Sunday, January 8, 2012

Yet Another Battery Breakthrough

If you could wave your handy dandy magic wand and create a single technological breakthrough that would make a huge impact on our intertwined climate and energy challenges, you’d be hard pressed to come up with something better than a killer battery.

Find a way to make a battery pack that greatly exceeds the range of those in the Leaf, Mitsu i, Focus EV, etc., and at an acceptable price for mass production and market acceptance, and you would dramatically change our outlook. Using such a battery in motor vehicles and possibly in huge banks to make integration of wind and solar power easier, would have immense benefits. And it would ensure that the inventors would be wealthy beyond the dreams of avarice, famous, virtually guaranteed a Nobel, and, oh yeah, stinking wealthy.

None of this is news to anyone, of course, which is why there are so many companies and universities working feverishly to make The Big Battery Breakthrough. It’s also why we see so many early announcements of things that work wonderfully in the lab but have yet to make it to the showroom floor. As I’ve pointed out before, that’s a path fraught with obstacles, and many inventions and designs never complete the journey from lab bench to market, so batteries aren’t unique.

All of which is to say that I hope everyone reading this doesn’t go on a three-day bacchanal when they read every one of these possibly premature announcements, like this one:

Air battery to let electric cars outlast gas guzzlers:

Standard electric vehicles use lithium-ion (Li-ion) batteries, which are bulky and rarely provide 160 kilometres (100 miles) of driving before they run down.

A newer type, known as a lithium-air cell, is more attractive because it has theoretical energy densities more than 1000 times greater than the Li-ion type, putting it almost on a par with gasoline. Instead of using metal oxides in the positive electrode, lithium-air cells use carbon, which is lighter and reacts with oxygen from the air around it to produce an electrical current.

The article details how IBMers used a supercomputer to model chemical interactions down to the level of quantum mechanics to solve a problem with existing lithium-air batteries. The researchers have gone beyond mere modeling, as “several research prototypes have already been demonstrated”.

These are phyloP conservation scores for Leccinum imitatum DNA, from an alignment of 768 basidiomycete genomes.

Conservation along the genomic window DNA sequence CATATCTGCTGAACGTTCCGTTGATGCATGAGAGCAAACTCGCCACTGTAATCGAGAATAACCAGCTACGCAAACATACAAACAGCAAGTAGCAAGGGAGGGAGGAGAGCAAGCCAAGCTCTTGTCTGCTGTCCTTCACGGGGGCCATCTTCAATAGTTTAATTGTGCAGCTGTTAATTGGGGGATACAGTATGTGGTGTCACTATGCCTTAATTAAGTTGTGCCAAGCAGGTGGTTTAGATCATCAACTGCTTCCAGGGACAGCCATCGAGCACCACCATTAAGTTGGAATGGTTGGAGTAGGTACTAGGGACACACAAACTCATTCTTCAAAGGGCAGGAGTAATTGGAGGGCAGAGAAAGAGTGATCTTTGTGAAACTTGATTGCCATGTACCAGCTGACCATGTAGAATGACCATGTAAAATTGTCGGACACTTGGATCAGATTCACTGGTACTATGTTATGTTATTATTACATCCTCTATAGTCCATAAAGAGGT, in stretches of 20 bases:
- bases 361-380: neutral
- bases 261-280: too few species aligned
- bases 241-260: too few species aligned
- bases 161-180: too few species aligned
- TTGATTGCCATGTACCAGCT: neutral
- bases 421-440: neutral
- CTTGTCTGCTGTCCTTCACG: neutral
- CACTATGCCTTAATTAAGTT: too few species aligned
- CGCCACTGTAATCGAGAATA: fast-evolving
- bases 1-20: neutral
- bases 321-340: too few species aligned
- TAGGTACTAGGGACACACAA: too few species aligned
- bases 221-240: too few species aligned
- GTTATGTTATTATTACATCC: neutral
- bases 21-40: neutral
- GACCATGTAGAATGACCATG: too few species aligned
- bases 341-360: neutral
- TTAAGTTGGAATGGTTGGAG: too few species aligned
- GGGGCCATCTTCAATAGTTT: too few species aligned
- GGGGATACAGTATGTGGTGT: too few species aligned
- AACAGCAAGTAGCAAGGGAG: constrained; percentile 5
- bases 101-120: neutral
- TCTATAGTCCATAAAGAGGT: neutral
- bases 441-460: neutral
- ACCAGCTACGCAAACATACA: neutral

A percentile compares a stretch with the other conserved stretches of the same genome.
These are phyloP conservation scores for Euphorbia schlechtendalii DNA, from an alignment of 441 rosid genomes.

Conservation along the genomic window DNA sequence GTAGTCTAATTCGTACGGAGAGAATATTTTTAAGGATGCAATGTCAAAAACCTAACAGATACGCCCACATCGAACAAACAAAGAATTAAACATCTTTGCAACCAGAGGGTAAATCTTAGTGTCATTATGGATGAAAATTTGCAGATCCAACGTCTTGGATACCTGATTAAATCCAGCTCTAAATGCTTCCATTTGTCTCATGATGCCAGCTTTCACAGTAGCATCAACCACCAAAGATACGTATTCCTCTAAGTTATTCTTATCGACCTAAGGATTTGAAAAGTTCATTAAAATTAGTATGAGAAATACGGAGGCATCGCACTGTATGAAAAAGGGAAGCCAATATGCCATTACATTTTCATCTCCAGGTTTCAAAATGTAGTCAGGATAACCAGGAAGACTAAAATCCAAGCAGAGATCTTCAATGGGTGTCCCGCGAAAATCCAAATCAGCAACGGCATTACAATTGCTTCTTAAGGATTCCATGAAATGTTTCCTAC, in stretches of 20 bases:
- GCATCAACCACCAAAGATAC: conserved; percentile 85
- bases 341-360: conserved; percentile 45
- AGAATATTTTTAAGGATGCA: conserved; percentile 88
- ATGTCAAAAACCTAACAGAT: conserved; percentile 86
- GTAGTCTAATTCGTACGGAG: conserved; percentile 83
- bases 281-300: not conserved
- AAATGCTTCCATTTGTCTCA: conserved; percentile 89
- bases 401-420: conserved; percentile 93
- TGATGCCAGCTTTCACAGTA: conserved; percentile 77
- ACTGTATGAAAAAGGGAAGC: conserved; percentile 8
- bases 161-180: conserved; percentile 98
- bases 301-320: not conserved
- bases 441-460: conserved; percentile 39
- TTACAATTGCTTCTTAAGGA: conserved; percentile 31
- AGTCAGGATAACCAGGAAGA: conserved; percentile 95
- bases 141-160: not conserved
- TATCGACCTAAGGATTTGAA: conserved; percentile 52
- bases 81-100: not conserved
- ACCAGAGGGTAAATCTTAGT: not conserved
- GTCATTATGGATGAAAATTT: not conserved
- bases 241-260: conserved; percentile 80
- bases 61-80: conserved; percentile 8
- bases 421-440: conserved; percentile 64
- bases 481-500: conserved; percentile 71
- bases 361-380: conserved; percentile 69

Is this The Big Battery Breakthrough we so desperately need? I don’t know, and I would wager that even the researchers involved don’t know. And at some level I don’t even care — we have so many people working on this problem that eventually one of them will find the magic combination of chemistry and/or nanotech. When that happens, we can start making some very serious inroads into oil use for transportation and all the environmental impacts associated with it. And it can’t happen too soon.

Let me add one more thought to this, in anticipation of some of the responses I’m likely to get. Can we achieve a sizable reduction in oil use merely by changing our consumption patterns? Absolutely. I’ve repeatedly pointed out that the average American driver can increase his/her fuel efficiency by at least 20% simply by employing a mild form of hypermiling — accelerating less aggressively, not speeding, etc. — which could have a huge and immediate effect with zero initial investment.

But that isn’t going to happen because we have far too many people who are determined to exercise their constitutional right to say, “Fu#@ you, I’ll drive however I want”, and not enough who are willing to say, “Sure, I’ll make this one tiny change, which reduces my gasoline bill, and do my part to improve things”.

In other words, we need to recognize that overall people are myopic and selfish enough that we have to reduce the environmental impact of what they want to do and will do, and forget about changing their behavior. (Note to my fellow enviros: Ever wonder why so many people hate us? It’s because so many of us are constantly telling everyone else where to live, how to drive, how many kids to have, how many sheets of toilet paper to use, how to wrap Christmas presents, etc.) The only thing that will change their actions permanently and on a broad basis is a brute force economic incentive, as in much higher gasoline prices.

Of course, those higher prices are coming, which means the people who turn to much more fuel efficient vehicles (or EVs) and smarter driving patterns now will be way ahead of the rush once Americans are paying $5 or $6/gallon for gasoline. And until then we’ll gladly pocket the savings and laugh at the SUV drivers dashing around at 15 MPG (or less).

View the original article here

No comments:

Post a Comment